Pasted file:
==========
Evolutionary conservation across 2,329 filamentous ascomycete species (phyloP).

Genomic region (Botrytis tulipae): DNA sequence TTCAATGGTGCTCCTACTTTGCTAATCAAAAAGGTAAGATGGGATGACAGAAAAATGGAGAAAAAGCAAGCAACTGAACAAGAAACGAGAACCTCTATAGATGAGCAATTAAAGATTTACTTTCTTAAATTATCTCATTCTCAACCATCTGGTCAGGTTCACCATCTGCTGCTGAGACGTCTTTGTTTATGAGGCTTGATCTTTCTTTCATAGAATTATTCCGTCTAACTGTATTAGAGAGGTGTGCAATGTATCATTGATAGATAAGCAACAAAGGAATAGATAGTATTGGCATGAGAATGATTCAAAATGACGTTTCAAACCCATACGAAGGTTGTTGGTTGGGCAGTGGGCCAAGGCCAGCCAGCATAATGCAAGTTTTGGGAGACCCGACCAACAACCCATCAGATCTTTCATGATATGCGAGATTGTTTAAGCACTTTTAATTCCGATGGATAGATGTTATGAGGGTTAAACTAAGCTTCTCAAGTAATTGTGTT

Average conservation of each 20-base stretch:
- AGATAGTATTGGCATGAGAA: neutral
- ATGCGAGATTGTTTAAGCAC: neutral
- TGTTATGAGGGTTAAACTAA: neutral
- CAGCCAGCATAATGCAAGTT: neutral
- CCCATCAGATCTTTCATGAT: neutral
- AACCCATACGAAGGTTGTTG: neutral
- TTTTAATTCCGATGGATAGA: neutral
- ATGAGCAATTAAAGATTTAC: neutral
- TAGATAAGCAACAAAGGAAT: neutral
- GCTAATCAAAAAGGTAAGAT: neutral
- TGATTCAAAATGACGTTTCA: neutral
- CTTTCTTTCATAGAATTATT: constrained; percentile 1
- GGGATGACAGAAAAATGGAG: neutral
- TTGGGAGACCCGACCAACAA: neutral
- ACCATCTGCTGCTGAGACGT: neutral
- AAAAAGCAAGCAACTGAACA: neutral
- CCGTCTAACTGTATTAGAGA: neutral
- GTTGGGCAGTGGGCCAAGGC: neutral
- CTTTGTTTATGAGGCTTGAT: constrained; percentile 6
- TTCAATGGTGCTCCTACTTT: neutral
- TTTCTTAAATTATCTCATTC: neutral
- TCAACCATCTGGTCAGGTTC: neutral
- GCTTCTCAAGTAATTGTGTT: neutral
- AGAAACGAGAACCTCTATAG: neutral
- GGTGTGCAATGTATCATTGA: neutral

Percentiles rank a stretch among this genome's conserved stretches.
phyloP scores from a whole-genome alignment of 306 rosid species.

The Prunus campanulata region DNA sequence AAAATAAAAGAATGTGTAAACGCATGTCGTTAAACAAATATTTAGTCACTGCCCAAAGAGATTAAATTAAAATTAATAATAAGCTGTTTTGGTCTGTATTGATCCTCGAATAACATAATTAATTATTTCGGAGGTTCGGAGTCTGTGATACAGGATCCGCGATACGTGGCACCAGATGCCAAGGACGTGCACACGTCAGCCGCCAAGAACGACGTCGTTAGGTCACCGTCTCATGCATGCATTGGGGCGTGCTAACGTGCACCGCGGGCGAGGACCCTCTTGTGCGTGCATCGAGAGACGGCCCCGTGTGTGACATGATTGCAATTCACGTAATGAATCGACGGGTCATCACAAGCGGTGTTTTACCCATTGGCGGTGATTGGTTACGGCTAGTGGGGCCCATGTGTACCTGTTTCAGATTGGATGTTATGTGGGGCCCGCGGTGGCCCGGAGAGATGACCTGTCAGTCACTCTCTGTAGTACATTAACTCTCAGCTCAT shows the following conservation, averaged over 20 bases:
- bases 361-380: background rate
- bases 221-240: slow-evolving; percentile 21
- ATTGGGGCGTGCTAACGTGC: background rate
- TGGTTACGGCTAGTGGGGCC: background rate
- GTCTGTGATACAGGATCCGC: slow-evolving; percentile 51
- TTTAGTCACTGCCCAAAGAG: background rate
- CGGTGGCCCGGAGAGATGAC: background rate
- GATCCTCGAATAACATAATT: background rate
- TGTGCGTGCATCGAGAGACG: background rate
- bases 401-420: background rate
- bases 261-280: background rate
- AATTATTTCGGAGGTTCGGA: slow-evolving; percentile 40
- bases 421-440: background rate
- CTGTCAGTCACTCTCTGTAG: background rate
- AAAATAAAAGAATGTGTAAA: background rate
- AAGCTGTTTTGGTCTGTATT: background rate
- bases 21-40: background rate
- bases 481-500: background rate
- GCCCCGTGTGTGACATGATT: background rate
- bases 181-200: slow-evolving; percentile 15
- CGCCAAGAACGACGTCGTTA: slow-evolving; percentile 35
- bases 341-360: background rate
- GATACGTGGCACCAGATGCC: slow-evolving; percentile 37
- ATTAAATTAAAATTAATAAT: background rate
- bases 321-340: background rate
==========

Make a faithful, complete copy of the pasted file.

Evolutionary conservation across 2,329 filamentous ascomycete species (phyloP).

Genomic region (Botrytis tulipae): DNA sequence TTCAATGGTGCTCCTACTTTGCTAATCAAAAAGGTAAGATGGGATGACAGAAAAATGGAGAAAAAGCAAGCAACTGAACAAGAAACGAGAACCTCTATAGATGAGCAATTAAAGATTTACTTTCTTAAATTATCTCATTCTCAACCATCTGGTCAGGTTCACCATCTGCTGCTGAGACGTCTTTGTTTATGAGGCTTGATCTTTCTTTCATAGAATTATTCCGTCTAACTGTATTAGAGAGGTGTGCAATGTATCATTGATAGATAAGCAACAAAGGAATAGATAGTATTGGCATGAGAATGATTCAAAATGACGTTTCAAACCCATACGAAGGTTGTTGGTTGGGCAGTGGGCCAAGGCCAGCCAGCATAATGCAAGTTTTGGGAGACCCGACCAACAACCCATCAGATCTTTCATGATATGCGAGATTGTTTAAGCACTTTTAATTCCGATGGATAGATGTTATGAGGGTTAAACTAAGCTTCTCAAGTAATTGTGTT

Average conservation of each 20-base stretch:
- AGATAGTATTGGCATGAGAA: neutral
- ATGCGAGATTGTTTAAGCAC: neutral
- TGTTATGAGGGTTAAACTAA: neutral
- CAGCCAGCATAATGCAAGTT: neutral
- CCCATCAGATCTTTCATGAT: neutral
- AACCCATACGAAGGTTGTTG: neutral
- TTTTAATTCCGATGGATAGA: neutral
- ATGAGCAATTAAAGATTTAC: neutral
- TAGATAAGCAACAAAGGAAT: neutral
- GCTAATCAAAAAGGTAAGAT: neutral
- TGATTCAAAATGACGTTTCA: neutral
- CTTTCTTTCATAGAATTATT: constrained; percentile 1
- GGGATGACAGAAAAATGGAG: neutral
- TTGGGAGACCCGACCAACAA: neutral
- ACCATCTGCTGCTGAGACGT: neutral
- AAAAAGCAAGCAACTGAACA: neutral
- CCGTCTAACTGTATTAGAGA: neutral
- GTTGGGCAGTGGGCCAAGGC: neutral
- CTTTGTTTATGAGGCTTGAT: constrained; percentile 6
- TTCAATGGTGCTCCTACTTT: neutral
- TTTCTTAAATTATCTCATTC: neutral
- TCAACCATCTGGTCAGGTTC: neutral
- GCTTCTCAAGTAATTGTGTT: neutral
- AGAAACGAGAACCTCTATAG: neutral
- GGTGTGCAATGTATCATTGA: neutral

Percentiles rank a stretch among this genome's conserved stretches.
phyloP scores from a whole-genome alignment of 306 rosid species.

The Prunus campanulata region DNA sequence AAAATAAAAGAATGTGTAAACGCATGTCGTTAAACAAATATTTAGTCACTGCCCAAAGAGATTAAATTAAAATTAATAATAAGCTGTTTTGGTCTGTATTGATCCTCGAATAACATAATTAATTATTTCGGAGGTTCGGAGTCTGTGATACAGGATCCGCGATACGTGGCACCAGATGCCAAGGACGTGCACACGTCAGCCGCCAAGAACGACGTCGTTAGGTCACCGTCTCATGCATGCATTGGGGCGTGCTAACGTGCACCGCGGGCGAGGACCCTCTTGTGCGTGCATCGAGAGACGGCCCCGTGTGTGACATGATTGCAATTCACGTAATGAATCGACGGGTCATCACAAGCGGTGTTTTACCCATTGGCGGTGATTGGTTACGGCTAGTGGGGCCCATGTGTACCTGTTTCAGATTGGATGTTATGTGGGGCCCGCGGTGGCCCGGAGAGATGACCTGTCAGTCACTCTCTGTAGTACATTAACTCTCAGCTCAT shows the following conservation, averaged over 20 bases:
- bases 361-380: background rate
- bases 221-240: slow-evolving; percentile 21
- ATTGGGGCGTGCTAACGTGC: background rate
- TGGTTACGGCTAGTGGGGCC: background rate
- GTCTGTGATACAGGATCCGC: slow-evolving; percentile 51
- TTTAGTCACTGCCCAAAGAG: background rate
- CGGTGGCCCGGAGAGATGAC: background rate
- GATCCTCGAATAACATAATT: background rate
- TGTGCGTGCATCGAGAGACG: background rate
- bases 401-420: background rate
- bases 261-280: background rate
- AATTATTTCGGAGGTTCGGA: slow-evolving; percentile 40
- bases 421-440: background rate
- CTGTCAGTCACTCTCTGTAG: background rate
- AAAATAAAAGAATGTGTAAA: background rate
- AAGCTGTTTTGGTCTGTATT: background rate
- bases 21-40: background rate
- bases 481-500: background rate
- GCCCCGTGTGTGACATGATT: background rate
- bases 181-200: slow-evolving; percentile 15
- CGCCAAGAACGACGTCGTTA: slow-evolving; percentile 35
- bases 341-360: background rate
- GATACGTGGCACCAGATGCC: slow-evolving; percentile 37
- ATTAAATTAAAATTAATAAT: background rate
- bases 321-340: background rate